3 Simple Fixes and Workarounds for Drupal 7 to Drupal 8 Migrations

Jaime Contreras
Jaime ContrerasSenior Web Developer
Simple Fixes and Workarounds for Drupal 7 to Drupal 8 Migrations

There are a lot of migration articles online that explain how to edit YAML configurations and custom migration plugins, so I am skipping over that.

You should be familiar with the full migration concepts first.  But before you start the migration process, you will need to clean up a few things from the old D7 site as well as prepare the new D8 site to make it able to take the old data including installing new modules for specific field types. That is what this article is about.

By cleaning up data before and after migration things will go more smoothly, minimizing the need to write complicated YAML or PHP scripts.

IMPORTANT NOTE: Do not work directly from the live D7 site. It’s best to backup and export your D7 database to a new database first. This way you will be able to clean up the database content with a few SQL commands.

Now for the workarounds... including some helper SQL commands I use when doing a Drupal 7 to Drupal 8 migration.

1. The annoying “value cannot be NULL errors” in body_value on import.

This can happen in any field, but for this example, I will use the “body_value” column in the “body__value” table. For the sake of this example, this field is required by the default body field in D8.

In the old D7 database, “body_value” sometimes may be NULL. The simple fix, if you can get away with it, is specifying a default value. Maybe it can be a special string that you can go back after the migration and search with a simple SQL query to find all the missing values so that you can replace with actual content.

Option 2 is to copy content that can be used from another field or column.

In my latest migration, the “body_value” column was NULL in a large number of records, but I did have a value I could use in the “body_summary” column in every single record.

The quick easy fix is to run this query in the D7 database. In my case, it fixed 400+ records not only making the import smooth, but also correcting the storage of the content.

UPDATE field_data_body SET body_value = body_summary WHERE body_value='' AND bundle='>>REPLACE WITH YOUR BUNDLE TYPE<<';

If you just want to set the value to some default value, you can.

UPDATE field_data_body SET body_value = '>>REPLACE WITH SOME DEFAULT VALUE<<' WHERE body_value='' AND bundle='>>REPLACE WITH YOUR BUNDLE TYPE<<';

Here is another useful one if the D7 site was in English only. It will set all the records to have en(English) as default language instead of und(undefined).

UPDATE field_data_body SET `language`='en' WHERE `language`='und'

2. Importing Redirects issues to the new site.

In my experience, Redirects import without much of problem and do not make adjustments to the YAML file. However, I did notice that the Redirects status came in wrong. Redirects status code cannot be “0” or NULL in Drupal 8 so you have to default it to 301 (moved permanently) or any other acceptable HTML redirect code you prefer. Again you can edit the YAML or, for easy quick clean up, just run this code:

Run this on the D7 database before import:

UPDATE redirect SET status_code=301 WHERE status_code=0;
UPDATE redirect SET status_code=301 WHERE status_code IS NULL;

Or, run this on the D8 database after import:

UPDATE redirect SET status_code=301 WHERE status_code IS NULL;

3. Importing URL Aliases from Drupal 7 to Drupal 8 is easy.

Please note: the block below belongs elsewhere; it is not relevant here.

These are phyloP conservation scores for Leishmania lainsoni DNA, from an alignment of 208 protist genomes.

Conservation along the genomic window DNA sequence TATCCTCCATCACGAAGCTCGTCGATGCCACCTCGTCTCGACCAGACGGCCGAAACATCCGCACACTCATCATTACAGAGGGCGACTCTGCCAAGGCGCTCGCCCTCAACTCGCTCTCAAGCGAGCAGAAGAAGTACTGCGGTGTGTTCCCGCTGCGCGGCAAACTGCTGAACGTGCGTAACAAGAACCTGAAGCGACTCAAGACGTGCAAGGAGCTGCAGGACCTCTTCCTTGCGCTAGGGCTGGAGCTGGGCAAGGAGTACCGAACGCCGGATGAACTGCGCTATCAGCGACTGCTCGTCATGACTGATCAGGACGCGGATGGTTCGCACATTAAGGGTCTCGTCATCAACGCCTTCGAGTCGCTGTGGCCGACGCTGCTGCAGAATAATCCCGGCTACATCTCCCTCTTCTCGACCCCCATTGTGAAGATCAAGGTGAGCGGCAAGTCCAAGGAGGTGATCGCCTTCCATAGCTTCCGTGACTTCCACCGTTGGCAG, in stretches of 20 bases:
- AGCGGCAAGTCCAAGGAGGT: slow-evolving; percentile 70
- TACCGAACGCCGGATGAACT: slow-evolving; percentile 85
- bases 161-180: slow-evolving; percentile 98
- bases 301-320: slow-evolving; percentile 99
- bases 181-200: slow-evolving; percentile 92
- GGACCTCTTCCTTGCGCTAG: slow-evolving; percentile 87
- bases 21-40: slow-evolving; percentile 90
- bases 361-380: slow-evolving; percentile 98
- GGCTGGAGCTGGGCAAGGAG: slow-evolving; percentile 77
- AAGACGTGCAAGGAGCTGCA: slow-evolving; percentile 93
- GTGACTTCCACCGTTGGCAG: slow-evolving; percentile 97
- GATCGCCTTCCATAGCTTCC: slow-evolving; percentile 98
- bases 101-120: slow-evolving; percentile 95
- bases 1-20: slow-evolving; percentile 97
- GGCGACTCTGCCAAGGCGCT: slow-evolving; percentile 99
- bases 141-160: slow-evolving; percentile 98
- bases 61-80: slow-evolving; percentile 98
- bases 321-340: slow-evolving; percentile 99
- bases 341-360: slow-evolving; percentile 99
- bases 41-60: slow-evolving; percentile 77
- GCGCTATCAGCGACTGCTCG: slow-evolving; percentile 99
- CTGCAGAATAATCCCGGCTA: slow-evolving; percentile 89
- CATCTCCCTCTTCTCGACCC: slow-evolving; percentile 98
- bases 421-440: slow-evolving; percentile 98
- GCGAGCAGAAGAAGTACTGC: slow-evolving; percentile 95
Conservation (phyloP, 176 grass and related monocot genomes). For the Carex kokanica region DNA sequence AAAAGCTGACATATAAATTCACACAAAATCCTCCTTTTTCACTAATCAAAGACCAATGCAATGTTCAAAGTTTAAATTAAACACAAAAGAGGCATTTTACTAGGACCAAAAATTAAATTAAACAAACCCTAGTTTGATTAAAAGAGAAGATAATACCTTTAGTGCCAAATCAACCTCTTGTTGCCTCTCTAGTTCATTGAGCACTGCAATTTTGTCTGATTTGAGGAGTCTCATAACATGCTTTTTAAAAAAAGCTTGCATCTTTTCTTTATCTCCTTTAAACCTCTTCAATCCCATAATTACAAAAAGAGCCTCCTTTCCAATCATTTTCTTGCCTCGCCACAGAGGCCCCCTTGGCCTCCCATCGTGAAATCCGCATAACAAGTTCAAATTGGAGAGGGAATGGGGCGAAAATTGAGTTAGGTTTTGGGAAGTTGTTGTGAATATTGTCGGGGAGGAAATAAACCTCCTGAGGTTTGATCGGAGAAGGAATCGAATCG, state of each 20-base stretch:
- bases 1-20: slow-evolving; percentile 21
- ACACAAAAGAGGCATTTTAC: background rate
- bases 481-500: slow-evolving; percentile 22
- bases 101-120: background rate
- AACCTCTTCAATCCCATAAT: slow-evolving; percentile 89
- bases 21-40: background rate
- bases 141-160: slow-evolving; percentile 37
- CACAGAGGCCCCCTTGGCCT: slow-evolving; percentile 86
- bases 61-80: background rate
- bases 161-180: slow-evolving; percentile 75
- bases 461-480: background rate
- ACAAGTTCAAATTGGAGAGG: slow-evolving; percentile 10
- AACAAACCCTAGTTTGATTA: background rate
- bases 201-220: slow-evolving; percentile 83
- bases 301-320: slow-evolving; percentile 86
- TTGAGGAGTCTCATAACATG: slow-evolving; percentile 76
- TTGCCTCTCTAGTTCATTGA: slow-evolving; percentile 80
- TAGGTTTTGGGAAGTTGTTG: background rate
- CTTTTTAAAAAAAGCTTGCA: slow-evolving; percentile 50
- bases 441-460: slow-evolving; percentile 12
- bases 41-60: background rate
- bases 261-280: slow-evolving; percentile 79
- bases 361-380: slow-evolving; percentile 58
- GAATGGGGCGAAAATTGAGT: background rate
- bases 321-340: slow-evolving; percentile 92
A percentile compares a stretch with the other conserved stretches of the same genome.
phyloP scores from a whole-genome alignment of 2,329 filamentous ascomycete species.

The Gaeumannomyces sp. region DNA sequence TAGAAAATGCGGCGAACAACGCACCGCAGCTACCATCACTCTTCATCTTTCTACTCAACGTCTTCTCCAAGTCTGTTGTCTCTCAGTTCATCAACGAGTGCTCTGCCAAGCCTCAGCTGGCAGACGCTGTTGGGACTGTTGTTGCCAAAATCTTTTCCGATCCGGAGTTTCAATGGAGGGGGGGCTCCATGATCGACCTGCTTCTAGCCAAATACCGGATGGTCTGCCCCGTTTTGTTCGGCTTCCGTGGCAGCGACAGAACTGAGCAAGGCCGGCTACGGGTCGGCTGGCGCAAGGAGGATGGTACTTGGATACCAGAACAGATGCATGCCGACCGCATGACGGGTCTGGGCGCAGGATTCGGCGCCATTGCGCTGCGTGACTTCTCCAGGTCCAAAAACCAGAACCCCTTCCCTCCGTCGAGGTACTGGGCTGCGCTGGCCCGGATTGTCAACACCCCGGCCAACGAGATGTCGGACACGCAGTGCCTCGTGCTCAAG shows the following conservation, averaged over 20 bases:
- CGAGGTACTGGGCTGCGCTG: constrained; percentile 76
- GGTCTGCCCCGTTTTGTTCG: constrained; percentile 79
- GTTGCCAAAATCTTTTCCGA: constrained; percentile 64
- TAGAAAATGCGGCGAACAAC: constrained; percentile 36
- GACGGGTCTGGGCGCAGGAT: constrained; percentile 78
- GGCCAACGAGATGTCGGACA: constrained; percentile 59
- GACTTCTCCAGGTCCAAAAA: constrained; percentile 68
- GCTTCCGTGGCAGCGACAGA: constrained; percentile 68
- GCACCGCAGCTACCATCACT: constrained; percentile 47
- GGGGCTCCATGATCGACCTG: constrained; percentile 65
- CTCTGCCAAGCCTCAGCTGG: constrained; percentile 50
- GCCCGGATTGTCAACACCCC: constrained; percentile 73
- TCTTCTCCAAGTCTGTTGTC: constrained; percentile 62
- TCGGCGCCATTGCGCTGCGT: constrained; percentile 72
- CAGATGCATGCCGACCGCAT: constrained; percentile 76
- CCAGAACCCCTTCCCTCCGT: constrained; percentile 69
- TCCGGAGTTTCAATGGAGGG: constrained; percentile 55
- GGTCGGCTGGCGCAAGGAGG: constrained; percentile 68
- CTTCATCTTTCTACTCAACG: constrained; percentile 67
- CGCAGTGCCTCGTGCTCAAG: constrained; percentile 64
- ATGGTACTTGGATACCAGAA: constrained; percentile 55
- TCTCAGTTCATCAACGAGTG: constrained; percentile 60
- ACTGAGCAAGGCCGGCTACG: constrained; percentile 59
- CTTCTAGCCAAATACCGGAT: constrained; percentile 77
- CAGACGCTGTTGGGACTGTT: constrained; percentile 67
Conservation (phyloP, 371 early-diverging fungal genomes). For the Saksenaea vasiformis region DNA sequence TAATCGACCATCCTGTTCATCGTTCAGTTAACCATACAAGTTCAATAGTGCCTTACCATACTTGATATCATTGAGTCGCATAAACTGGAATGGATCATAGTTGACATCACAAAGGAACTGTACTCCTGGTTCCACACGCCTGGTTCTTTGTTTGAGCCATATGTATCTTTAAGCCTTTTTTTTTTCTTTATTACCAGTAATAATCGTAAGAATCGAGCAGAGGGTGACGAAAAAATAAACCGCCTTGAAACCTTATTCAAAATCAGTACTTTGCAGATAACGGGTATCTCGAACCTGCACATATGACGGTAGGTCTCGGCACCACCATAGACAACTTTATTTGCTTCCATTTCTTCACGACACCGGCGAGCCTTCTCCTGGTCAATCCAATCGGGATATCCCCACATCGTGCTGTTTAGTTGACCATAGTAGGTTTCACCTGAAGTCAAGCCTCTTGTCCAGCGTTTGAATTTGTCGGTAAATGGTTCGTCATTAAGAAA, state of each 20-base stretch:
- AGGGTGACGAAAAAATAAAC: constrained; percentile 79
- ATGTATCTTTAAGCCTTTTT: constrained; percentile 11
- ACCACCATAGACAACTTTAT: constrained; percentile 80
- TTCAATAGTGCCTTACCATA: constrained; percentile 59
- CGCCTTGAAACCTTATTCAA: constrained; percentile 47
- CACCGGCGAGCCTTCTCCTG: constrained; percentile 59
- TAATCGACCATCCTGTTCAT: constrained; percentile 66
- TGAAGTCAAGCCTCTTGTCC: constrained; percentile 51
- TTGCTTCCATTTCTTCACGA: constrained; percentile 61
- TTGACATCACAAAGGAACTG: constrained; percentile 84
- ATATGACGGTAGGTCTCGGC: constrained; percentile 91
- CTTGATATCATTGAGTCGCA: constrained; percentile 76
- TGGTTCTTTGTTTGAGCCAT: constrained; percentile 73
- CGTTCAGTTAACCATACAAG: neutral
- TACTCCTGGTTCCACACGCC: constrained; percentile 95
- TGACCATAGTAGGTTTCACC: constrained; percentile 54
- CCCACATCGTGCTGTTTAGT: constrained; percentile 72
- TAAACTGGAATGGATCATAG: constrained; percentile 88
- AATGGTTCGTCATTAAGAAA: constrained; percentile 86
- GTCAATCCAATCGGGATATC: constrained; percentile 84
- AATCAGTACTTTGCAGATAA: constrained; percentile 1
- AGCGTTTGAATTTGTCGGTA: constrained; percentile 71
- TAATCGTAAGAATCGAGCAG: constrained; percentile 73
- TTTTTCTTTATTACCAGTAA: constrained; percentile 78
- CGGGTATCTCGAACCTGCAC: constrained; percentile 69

Ok, this requires a little more work than just running a SQL command, but I promise it will save you a lot of headaches as opposed to doing the Drupal migration because the aliases may create all kinds of problems.

I found that the easiest way is to simply export the “url_alias” table from the old site and import it replacing the new Drupal 8 database “url_alias” table. The replacement of the aliases in the new D8 site is to be done as a final stage of migration. Once you have completed the full migration of your content, nodes, entities, taxonomies, configurations, etc., you have tested that all the content has migrated successfully and you are ready to wrap it all up. Then follow these steps:

First, if you are using “Pathauto”, make sure you have the module installed and the URL alias patterns to match those from the D7. Pathauto configuration is at: /admin/config/search/path/patterns

Delete the D8 database “url_alias” table so that you can replace it with the new table and run this command in the D8 database: (You may want to back up this table before deleting all of the URL aliases)

DROP TABLE url_alias;

Export the table “url_alias” from the D7 database and import into the new D8 database using your preferred database management application.

Fix the URLs so that it works with D8 and run this SQL commands on the D8 database:

UPDATE url_alias SET url_alias.source = concat("/",url_alias.source);
UPDATE url_alias SET url_alias.alias = concat("/",url_alias.alias);

Now let’s change the name of the “language” column to “lancode” in the D8 database:

ALTER TABLE url_alias CHANGE language langcode varchar(12);

Now, if you are using Pathauto, let’s auto regenerate any missing aliases: Check all the types of aliases to regenerate all. And make sure that the “Generate a URL alias for un-aliased paths only” is checked so that it doesn’t overwrite all the aliases we just imported, and let it run. (You may notice that it may only create a few, if any. That’s okay because if we did the job right, all the alias should already be created) /admin/config/search/path/update_bulk

Check and test that all your aliases are working.

In conclusion, if you take the time to clean up your data before the migration, things will be a lot easier. Also, if later you need to pull an updated database from the old site, saving all your SQL commands and tracking your process, you will be able to clean up a fresh database in no time for re-import.